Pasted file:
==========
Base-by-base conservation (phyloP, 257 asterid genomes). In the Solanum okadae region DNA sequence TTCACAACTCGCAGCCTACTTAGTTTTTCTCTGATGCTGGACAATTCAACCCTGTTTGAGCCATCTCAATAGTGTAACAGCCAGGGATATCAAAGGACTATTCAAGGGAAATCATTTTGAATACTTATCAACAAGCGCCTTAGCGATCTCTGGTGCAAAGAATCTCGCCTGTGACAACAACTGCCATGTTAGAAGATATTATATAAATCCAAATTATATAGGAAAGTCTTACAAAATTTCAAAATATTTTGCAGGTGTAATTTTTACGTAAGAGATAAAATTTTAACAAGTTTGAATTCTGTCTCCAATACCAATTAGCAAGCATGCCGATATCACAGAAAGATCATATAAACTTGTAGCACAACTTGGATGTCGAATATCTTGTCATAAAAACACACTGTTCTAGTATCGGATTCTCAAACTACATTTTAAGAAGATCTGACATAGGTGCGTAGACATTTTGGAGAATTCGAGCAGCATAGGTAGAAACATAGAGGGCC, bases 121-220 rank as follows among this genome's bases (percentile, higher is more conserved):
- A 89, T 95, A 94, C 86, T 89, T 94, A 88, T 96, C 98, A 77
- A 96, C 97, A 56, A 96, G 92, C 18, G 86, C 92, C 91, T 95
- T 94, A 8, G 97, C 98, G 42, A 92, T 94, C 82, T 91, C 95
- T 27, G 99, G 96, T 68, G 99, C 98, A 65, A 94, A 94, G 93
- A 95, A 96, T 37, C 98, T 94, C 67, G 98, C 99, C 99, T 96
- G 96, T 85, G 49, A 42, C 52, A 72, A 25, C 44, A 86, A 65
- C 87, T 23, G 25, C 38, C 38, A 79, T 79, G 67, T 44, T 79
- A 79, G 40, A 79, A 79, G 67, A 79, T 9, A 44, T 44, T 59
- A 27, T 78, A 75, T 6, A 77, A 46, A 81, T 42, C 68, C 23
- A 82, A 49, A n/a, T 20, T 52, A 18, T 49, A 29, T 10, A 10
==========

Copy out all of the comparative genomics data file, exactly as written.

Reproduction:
Base-by-base conservation (phyloP, 257 asterid genomes). In the Solanum okadae region DNA sequence TTCACAACTCGCAGCCTACTTAGTTTTTCTCTGATGCTGGACAATTCAACCCTGTTTGAGCCATCTCAATAGTGTAACAGCCAGGGATATCAAAGGACTATTCAAGGGAAATCATTTTGAATACTTATCAACAAGCGCCTTAGCGATCTCTGGTGCAAAGAATCTCGCCTGTGACAACAACTGCCATGTTAGAAGATATTATATAAATCCAAATTATATAGGAAAGTCTTACAAAATTTCAAAATATTTTGCAGGTGTAATTTTTACGTAAGAGATAAAATTTTAACAAGTTTGAATTCTGTCTCCAATACCAATTAGCAAGCATGCCGATATCACAGAAAGATCATATAAACTTGTAGCACAACTTGGATGTCGAATATCTTGTCATAAAAACACACTGTTCTAGTATCGGATTCTCAAACTACATTTTAAGAAGATCTGACATAGGTGCGTAGACATTTTGGAGAATTCGAGCAGCATAGGTAGAAACATAGAGGGCC, bases 121-220 rank as follows among this genome's bases (percentile, higher is more conserved):
- A 89, T 95, A 94, C 86, T 89, T 94, A 88, T 96, C 98, A 77
- A 96, C 97, A 56, A 96, G 92, C 18, G 86, C 92, C 91, T 95
- T 94, A 8, G 97, C 98, G 42, A 92, T 94, C 82, T 91, C 95
- T 27, G 99, G 96, T 68, G 99, C 98, A 65, A 94, A 94, G 93
- A 95, A 96, T 37, C 98, T 94, C 67, G 98, C 99, C 99, T 96
- G 96, T 85, G 49, A 42, C 52, A 72, A 25, C 44, A 86, A 65
- C 87, T 23, G 25, C 38, C 38, A 79, T 79, G 67, T 44, T 79
- A 79, G 40, A 79, A 79, G 67, A 79, T 9, A 44, T 44, T 59
- A 27, T 78, A 75, T 6, A 77, A 46, A 81, T 42, C 68, C 23
- A 82, A 49, A n/a, T 20, T 52, A 18, T 49, A 29, T 10, A 10